Steve thanks for replying.
    It is a variable speed 11 amp.It starting making a small scrapping noise about an hour before it stopped working completely.The brushes look good and so does the armature.But beyond that I'm kind of lost as to how to trouble shoot.I hate to just chuck it.I like the 3/4 stroke for tight spots and cuts that take a little finesse with.I do have a 1 1/8 stroke which is great for ripping out but not so good at the finer cuts.
    Thanks for anything you can suggest.
     
  7. (*steve*)

    (*steve*) ¡sǝpodᴉʇuɐ ǝɥʇ ɹɐǝɥd Moderator

    25,505
    2,852
    Jan 21, 2010
    OK, that's good information.

    The fact that it started making odd noises before it failed may be indicative of some sort of bearing failure, or other fault that increased the load on the motor. It is quite possible that this lead to significantly increased current , or perhaps slower speeds and therefore overheating and failure of *something*

    That something could be the motor, the bearings, the electronics, or the batteries (assuming it has a battery pack)

    You need to test, as far as you can, to determine where the fault lies.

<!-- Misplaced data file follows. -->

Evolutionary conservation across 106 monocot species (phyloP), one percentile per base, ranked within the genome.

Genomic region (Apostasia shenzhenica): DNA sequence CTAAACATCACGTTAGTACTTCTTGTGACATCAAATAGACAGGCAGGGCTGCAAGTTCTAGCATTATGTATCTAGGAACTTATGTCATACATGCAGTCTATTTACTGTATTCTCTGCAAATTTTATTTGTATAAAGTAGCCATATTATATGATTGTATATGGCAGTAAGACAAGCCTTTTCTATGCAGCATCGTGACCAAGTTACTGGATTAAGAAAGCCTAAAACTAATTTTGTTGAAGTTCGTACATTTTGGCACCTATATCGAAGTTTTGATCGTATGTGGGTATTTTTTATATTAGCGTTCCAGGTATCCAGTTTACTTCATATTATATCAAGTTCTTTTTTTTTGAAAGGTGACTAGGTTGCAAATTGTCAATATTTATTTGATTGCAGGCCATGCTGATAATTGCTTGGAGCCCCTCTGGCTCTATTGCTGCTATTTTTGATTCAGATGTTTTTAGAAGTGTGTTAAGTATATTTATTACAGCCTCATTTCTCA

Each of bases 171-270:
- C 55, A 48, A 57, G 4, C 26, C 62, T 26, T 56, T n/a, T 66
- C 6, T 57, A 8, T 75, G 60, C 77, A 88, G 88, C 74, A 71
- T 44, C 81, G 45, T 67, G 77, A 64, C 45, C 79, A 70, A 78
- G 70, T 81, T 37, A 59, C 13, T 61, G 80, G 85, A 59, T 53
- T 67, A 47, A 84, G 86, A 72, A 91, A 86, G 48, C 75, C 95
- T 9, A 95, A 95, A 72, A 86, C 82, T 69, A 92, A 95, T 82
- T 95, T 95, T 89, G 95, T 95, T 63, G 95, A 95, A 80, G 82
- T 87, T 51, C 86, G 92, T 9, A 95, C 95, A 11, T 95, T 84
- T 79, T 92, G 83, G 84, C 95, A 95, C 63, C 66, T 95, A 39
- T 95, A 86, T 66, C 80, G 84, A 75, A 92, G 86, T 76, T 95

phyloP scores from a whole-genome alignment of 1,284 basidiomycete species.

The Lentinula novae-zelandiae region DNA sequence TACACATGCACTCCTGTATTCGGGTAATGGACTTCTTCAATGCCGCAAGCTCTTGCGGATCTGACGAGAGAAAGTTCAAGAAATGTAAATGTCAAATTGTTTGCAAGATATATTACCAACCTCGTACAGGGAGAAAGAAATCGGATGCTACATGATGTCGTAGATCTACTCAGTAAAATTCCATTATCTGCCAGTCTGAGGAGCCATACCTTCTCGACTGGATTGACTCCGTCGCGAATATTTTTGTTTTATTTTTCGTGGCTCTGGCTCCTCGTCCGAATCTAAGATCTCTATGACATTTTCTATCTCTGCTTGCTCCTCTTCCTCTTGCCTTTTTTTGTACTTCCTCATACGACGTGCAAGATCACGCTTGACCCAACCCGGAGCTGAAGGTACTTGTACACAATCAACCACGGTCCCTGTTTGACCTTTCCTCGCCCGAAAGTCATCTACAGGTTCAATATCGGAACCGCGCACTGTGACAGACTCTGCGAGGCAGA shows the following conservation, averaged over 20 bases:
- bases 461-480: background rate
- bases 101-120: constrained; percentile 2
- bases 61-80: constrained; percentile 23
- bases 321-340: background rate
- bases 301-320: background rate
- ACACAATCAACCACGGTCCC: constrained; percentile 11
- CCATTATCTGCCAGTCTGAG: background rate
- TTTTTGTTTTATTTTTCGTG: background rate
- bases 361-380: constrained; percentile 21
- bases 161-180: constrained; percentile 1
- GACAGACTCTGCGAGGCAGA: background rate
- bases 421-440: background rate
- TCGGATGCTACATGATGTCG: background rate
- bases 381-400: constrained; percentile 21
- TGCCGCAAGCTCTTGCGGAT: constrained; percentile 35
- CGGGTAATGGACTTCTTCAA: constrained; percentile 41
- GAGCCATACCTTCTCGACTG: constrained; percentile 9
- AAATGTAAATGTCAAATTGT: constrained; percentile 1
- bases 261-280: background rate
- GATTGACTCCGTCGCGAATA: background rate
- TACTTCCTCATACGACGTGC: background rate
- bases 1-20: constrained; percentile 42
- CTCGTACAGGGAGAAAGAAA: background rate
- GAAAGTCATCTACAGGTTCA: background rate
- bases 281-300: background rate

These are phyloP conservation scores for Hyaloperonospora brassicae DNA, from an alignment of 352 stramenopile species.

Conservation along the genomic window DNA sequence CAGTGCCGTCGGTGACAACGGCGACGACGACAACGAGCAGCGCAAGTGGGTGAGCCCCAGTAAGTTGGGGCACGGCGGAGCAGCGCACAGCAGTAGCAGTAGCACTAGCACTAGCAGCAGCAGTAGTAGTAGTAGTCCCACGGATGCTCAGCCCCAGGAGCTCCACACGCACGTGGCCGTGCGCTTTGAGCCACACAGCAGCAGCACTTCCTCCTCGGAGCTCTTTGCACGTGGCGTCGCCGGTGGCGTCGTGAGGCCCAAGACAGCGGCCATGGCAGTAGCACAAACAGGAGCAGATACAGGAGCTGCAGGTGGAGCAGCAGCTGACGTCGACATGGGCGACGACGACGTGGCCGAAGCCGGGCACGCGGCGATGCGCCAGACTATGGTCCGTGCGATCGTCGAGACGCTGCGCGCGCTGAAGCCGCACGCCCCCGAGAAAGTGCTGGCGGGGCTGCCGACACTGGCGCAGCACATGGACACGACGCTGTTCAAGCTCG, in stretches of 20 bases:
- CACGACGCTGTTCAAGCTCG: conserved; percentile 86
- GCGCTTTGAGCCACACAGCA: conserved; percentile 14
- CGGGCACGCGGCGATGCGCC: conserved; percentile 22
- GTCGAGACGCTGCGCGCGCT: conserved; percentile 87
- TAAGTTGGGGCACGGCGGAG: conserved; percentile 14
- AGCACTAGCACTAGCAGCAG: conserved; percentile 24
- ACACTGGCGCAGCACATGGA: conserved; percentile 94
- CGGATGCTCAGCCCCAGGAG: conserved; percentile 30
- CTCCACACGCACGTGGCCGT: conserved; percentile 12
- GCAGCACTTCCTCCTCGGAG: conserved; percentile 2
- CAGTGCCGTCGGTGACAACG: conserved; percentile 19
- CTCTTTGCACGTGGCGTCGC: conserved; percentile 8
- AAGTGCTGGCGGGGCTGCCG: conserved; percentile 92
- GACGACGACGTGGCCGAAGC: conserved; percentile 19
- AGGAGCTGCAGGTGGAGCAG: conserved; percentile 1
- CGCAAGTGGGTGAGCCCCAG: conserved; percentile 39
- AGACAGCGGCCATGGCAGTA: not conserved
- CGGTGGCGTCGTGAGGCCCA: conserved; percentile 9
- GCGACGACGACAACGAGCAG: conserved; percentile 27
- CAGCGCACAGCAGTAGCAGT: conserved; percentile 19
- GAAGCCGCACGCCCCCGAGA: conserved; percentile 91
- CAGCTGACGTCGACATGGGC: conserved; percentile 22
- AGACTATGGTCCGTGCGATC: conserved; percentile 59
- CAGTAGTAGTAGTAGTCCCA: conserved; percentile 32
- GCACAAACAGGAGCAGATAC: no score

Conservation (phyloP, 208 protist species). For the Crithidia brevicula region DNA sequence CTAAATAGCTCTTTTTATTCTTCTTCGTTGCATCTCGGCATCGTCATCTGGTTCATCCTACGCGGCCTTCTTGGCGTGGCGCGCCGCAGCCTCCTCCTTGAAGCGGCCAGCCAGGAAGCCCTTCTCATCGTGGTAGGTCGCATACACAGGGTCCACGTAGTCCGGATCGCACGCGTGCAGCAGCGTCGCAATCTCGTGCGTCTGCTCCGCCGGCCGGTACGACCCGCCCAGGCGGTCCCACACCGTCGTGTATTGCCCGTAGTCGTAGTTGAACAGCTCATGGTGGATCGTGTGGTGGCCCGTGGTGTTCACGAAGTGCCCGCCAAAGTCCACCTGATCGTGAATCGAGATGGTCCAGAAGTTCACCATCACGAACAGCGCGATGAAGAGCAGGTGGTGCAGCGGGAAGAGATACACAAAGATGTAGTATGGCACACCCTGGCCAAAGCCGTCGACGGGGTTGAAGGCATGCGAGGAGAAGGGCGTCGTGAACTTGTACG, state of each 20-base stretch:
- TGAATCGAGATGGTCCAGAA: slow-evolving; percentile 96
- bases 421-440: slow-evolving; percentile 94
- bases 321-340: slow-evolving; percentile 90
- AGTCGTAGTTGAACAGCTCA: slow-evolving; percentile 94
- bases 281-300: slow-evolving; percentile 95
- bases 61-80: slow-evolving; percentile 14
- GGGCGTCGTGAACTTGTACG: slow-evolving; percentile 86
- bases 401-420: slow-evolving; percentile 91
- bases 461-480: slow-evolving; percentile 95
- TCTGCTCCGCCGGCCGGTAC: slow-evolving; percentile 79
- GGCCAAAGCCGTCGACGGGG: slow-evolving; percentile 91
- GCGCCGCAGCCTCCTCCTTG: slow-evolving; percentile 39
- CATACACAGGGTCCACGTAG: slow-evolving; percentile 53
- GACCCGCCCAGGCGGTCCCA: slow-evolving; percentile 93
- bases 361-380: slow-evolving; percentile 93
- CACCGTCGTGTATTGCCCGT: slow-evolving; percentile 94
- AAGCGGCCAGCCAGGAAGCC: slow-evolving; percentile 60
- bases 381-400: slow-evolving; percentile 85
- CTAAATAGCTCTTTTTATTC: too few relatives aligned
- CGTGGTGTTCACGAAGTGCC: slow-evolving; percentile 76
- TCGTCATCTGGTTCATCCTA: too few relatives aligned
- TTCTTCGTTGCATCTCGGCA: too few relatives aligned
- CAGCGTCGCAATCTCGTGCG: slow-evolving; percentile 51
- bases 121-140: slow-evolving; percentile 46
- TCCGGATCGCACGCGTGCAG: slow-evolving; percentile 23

If it still makes some sort of sound when you try to start it up, then it may be a bearing seized. If the battery is low in voltage (or better yet) won't work in a similar unit, then it's the battery. Motor or controller failure can really only be detected by taking the unit apart and testing the continuity of the motor windings, and the presence/absence of voltage on them when it's turned on.

    BEWARE of doing tests with the unit open. If it turns out that the problem is a jam, or if it's a loose wire that you connect up again, then consider what happens if the unit suddenly comes to life at full speed whilst open in front of you. Please make sure you keep all of your fingers firmly attached to your hands, and eyeballs in their sockets, etc.

    If you've checked the armature, then I would suggest it's a controller fault. If you can rule everything else out, then we're going to need a series of photos of the controller so we can suggest where to go to next.
     
  8. patdio58

    patdio58

    4
    0
    Jun 18, 2011
    Milwaukee sawzall repair.

    Thank you Steve.
    It is a power cord model.Could you suggest a list of tests to determine proper voltage to specific areas.I did start testing,but was not sure what voltages I should have and where.I did not seem to get 120v anywhere while plugged in.I bypassed trigger switch and wired directly to white and black load wires however there was another black wire coming out of the trigger which I could not determine what it was for.Thanks
     
  9. (*steve*)

    (*steve*) ¡sǝpodᴉʇuɐ ǝɥʇ ɹɐǝɥd Moderator

    25,505
    2,852
    Jan 21, 2010
    I really wouldn't want to make guesses.

    Some photos might be good. We may be able t suggest where you can measure for continuity. I would be somewhat reluctant to jump into measuring voltages while it's plugged into the mains.